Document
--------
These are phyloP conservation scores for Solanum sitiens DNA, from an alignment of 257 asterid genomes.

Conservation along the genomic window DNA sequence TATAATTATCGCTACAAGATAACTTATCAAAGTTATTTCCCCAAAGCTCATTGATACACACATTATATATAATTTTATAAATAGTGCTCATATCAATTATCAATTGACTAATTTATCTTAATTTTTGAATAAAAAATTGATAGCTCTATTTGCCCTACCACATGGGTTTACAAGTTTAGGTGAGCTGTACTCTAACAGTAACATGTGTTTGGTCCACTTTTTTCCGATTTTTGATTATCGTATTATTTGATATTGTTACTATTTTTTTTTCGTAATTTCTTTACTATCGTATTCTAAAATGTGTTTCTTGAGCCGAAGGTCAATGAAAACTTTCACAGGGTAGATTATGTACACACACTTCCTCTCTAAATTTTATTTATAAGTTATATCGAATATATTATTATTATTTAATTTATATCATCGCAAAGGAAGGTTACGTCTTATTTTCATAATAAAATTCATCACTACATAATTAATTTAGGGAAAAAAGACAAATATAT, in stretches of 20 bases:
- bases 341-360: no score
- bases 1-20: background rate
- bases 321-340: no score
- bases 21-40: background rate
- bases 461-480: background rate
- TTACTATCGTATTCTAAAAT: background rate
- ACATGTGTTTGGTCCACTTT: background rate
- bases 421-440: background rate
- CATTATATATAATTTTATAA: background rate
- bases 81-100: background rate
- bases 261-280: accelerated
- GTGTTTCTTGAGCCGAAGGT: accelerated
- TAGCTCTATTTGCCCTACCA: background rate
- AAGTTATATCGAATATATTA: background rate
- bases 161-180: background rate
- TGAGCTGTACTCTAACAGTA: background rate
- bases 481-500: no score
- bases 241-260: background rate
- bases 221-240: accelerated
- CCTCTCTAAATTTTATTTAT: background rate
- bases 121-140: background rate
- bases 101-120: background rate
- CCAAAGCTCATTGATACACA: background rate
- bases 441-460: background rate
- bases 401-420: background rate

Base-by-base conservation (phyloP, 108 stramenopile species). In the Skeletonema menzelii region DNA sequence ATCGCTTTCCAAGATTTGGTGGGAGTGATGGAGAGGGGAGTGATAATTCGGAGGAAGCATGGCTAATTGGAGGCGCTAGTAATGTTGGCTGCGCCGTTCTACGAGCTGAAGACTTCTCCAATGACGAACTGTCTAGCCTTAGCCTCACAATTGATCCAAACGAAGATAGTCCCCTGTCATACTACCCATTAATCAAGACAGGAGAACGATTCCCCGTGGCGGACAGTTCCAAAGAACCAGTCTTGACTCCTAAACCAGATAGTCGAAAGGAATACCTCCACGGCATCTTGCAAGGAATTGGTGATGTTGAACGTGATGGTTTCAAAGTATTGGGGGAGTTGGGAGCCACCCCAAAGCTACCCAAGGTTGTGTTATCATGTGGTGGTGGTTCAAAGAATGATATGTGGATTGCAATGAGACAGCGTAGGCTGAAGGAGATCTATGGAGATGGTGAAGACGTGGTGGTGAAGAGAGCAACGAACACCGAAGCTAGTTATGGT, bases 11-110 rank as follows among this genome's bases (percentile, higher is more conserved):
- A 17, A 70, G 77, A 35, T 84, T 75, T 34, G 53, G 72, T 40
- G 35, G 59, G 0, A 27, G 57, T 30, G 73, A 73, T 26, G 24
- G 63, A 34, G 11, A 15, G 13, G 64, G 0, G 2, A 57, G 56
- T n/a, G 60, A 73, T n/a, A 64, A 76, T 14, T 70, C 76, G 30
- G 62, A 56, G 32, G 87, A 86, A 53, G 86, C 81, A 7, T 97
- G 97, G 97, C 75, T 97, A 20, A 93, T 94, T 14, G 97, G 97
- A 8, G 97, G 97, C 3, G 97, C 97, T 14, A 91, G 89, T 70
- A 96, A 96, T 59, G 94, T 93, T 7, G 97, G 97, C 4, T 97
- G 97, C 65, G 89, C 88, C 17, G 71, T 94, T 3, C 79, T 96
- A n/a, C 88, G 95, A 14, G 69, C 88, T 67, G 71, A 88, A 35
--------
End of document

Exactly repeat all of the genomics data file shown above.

These are phyloP conservation scores for Solanum sitiens DNA, from an alignment of 257 asterid genomes.

Conservation along the genomic window DNA sequence TATAATTATCGCTACAAGATAACTTATCAAAGTTATTTCCCCAAAGCTCATTGATACACACATTATATATAATTTTATAAATAGTGCTCATATCAATTATCAATTGACTAATTTATCTTAATTTTTGAATAAAAAATTGATAGCTCTATTTGCCCTACCACATGGGTTTACAAGTTTAGGTGAGCTGTACTCTAACAGTAACATGTGTTTGGTCCACTTTTTTCCGATTTTTGATTATCGTATTATTTGATATTGTTACTATTTTTTTTTCGTAATTTCTTTACTATCGTATTCTAAAATGTGTTTCTTGAGCCGAAGGTCAATGAAAACTTTCACAGGGTAGATTATGTACACACACTTCCTCTCTAAATTTTATTTATAAGTTATATCGAATATATTATTATTATTTAATTTATATCATCGCAAAGGAAGGTTACGTCTTATTTTCATAATAAAATTCATCACTACATAATTAATTTAGGGAAAAAAGACAAATATAT, in stretches of 20 bases:
- bases 341-360: no score
- bases 1-20: background rate
- bases 321-340: no score
- bases 21-40: background rate
- bases 461-480: background rate
- TTACTATCGTATTCTAAAAT: background rate
- ACATGTGTTTGGTCCACTTT: background rate
- bases 421-440: background rate
- CATTATATATAATTTTATAA: background rate
- bases 81-100: background rate
- bases 261-280: accelerated
- GTGTTTCTTGAGCCGAAGGT: accelerated
- TAGCTCTATTTGCCCTACCA: background rate
- AAGTTATATCGAATATATTA: background rate
- bases 161-180: background rate
- TGAGCTGTACTCTAACAGTA: background rate
- bases 481-500: no score
- bases 241-260: background rate
- bases 221-240: accelerated
- CCTCTCTAAATTTTATTTAT: background rate
- bases 121-140: background rate
- bases 101-120: background rate
- CCAAAGCTCATTGATACACA: background rate
- bases 441-460: background rate
- bases 401-420: background rate

Base-by-base conservation (phyloP, 108 stramenopile species). In the Skeletonema menzelii region DNA sequence ATCGCTTTCCAAGATTTGGTGGGAGTGATGGAGAGGGGAGTGATAATTCGGAGGAAGCATGGCTAATTGGAGGCGCTAGTAATGTTGGCTGCGCCGTTCTACGAGCTGAAGACTTCTCCAATGACGAACTGTCTAGCCTTAGCCTCACAATTGATCCAAACGAAGATAGTCCCCTGTCATACTACCCATTAATCAAGACAGGAGAACGATTCCCCGTGGCGGACAGTTCCAAAGAACCAGTCTTGACTCCTAAACCAGATAGTCGAAAGGAATACCTCCACGGCATCTTGCAAGGAATTGGTGATGTTGAACGTGATGGTTTCAAAGTATTGGGGGAGTTGGGAGCCACCCCAAAGCTACCCAAGGTTGTGTTATCATGTGGTGGTGGTTCAAAGAATGATATGTGGATTGCAATGAGACAGCGTAGGCTGAAGGAGATCTATGGAGATGGTGAAGACGTGGTGGTGAAGAGAGCAACGAACACCGAAGCTAGTTATGGT, bases 11-110 rank as follows among this genome's bases (percentile, higher is more conserved):
- A 17, A 70, G 77, A 35, T 84, T 75, T 34, G 53, G 72, T 40
- G 35, G 59, G 0, A 27, G 57, T 30, G 73, A 73, T 26, G 24
- G 63, A 34, G 11, A 15, G 13, G 64, G 0, G 2, A 57, G 56
- T n/a, G 60, A 73, T n/a, A 64, A 76, T 14, T 70, C 76, G 30
- G 62, A 56, G 32, G 87, A 86, A 53, G 86, C 81, A 7, T 97
- G 97, G 97, C 75, T 97, A 20, A 93, T 94, T 14, G 97, G 97
- A 8, G 97, G 97, C 3, G 97, C 97, T 14, A 91, G 89, T 70
- A 96, A 96, T 59, G 94, T 93, T 7, G 97, G 97, C 4, T 97
- G 97, C 65, G 89, C 88, C 17, G 71, T 94, T 3, C 79, T 96
- A n/a, C 88, G 95, A 14, G 69, C 88, T 67, G 71, A 88, A 35